IP - Crews are working to recover the debris of an F-35 fighter jet that went missing in South Carolina on Sunday and was found Monday when it crashed in a field 80 miles from the base.

Iran PressAmerica: According to the Marine Corps and a defense official with knowledge of the search, A debris field was found and identified Monday as the remains of an F-35 fighter jet that went missing a day earlier near Charleston, South Carolina, after its pilot ejected.

The debris field is approximately two hours northeast of Joint Base Charleston. JB Charleston, which led the search, “is transferring incident command to the USMC this evening, as they begin the recovery process,” the Marine Corps said in a news release.

Members of the community were cautioned to avoid the area so the recovery team could secure the debris field and begin the recovery process.

The Marine pilot of the F-35B Lightning II took off on Sunday from Joint Base Charleston, South Carolina - but an unexplained issue forced him to eject.

The unnamed Pilot ejected safely and was taken to a local medical facility in stable condition, Joint Base Charleston said in a Facebook post.

The plane was flying in tandem with another jet, which, for some reason, returned to base after the mishap rather than following the pilot-less aircraft.

The second F-35 pilot, who had also been on the training mission, landed without any problems, base spokesman Tech. Sgt. James Cason said.

“The mishap is currently under investigation, and we are unable to provide additional details to preserve the integrity of the investigative process,” the Marines said in Monday’s statement.

The stealth jet's transponder, which usually helps locate the aircraft, was not working 'for some reason that we haven't yet determined,' said Jeremy Huggins, another spokesman at Joint Base Charleston.

He said the aircraft's sophistication made it even more complicated to find.

Meanwhile, it emerged on Monday night the Pentagon in 2019 was concerned the plane could be vulnerable to attack by hackers - which may have sparked panic during the 28-hour search mission.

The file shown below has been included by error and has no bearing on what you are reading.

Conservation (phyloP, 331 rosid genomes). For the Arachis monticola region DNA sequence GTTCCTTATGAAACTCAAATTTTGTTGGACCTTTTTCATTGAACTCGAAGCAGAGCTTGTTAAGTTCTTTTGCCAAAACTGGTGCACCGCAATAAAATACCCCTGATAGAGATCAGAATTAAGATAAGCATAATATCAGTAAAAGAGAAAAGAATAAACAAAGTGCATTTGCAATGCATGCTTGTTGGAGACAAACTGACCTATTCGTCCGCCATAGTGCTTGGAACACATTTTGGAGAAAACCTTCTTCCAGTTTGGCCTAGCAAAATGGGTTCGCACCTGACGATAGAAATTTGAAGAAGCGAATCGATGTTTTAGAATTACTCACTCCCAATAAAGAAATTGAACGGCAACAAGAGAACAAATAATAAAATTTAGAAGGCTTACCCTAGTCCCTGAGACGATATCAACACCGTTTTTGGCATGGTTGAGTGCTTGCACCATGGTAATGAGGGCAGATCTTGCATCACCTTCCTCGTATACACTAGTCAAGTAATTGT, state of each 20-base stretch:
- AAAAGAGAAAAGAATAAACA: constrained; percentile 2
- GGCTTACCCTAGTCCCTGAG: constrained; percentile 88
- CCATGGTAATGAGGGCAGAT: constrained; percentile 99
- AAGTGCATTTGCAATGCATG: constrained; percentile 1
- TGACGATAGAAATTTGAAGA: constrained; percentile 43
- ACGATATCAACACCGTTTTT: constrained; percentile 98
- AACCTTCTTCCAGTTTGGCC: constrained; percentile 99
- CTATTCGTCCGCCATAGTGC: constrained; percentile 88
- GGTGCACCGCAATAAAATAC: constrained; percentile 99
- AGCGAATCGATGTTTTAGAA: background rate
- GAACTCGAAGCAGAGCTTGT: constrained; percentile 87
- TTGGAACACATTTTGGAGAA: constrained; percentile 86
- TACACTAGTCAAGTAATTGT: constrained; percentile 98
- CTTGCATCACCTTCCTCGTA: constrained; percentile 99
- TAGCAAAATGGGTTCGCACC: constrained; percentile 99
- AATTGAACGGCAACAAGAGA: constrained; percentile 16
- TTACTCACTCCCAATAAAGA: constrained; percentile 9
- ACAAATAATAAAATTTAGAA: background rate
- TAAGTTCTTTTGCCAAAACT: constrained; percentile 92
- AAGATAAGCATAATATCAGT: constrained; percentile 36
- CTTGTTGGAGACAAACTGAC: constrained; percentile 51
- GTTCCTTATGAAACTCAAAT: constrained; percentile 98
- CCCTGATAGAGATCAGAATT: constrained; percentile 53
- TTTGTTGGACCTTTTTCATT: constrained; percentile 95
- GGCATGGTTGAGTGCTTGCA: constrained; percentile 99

The aircraft’s last known position had been near Lake Moultrie and Lake Marion, two large bodies of water northwest of the city of Charleston, according to Joint Base Charleston, which had asked for the public’s help finding the aircraft.

Marine Corps Commandant Eric Smith issued a two-day stand-down for all aviation units both inside and outside of the United States, which was set to take place at some point this week.

Nancy Mace, a South Carolina representative, said on Monday she had been briefed on the search, but described the incident as extremely embarrassing.

She said there were urgent questions that needed answering as to how one of the world's most sophisticated fighter jets could vanish.'And guess what: They didn't have any answers,' she told local news station WMBF.

'And we're talking about an $80 million jet. How does it just disappear? And how does the Pentagon ask for the public's help in finding it?

'It's just a huge embarrassment.' Several hours later, it was confirmed the plane had been found - but questions remained.

It’s the third event documented as a “Class-A mishap” over the past six weeks, according to a Marine Corps announcement.

Such incidents occur when damages reach $2.5 million (£2 million) or more, a US Department of Defense aircraft is destroyed, or someone dies or is permanently disabled.

The announcement gave no details on the two previous incidents, but in August, three US Marines were killed in the crash of an aircraft during a training exercise in Australia, and a Marine Corps pilot was killed when his combat jet crashed near a San Diego base during a training flight.

On August 24, a Marine Corps F/A-18 Hornet combat jet crashed near San Diego, and the pilot was killed. The cause of the accident remains under investigation.

Days later, a Marine Corps MV-22B Osprey crashed during military exercises in Australia, killing three US Marines and leaving five others in serious condition. That crash also remains under investigation.


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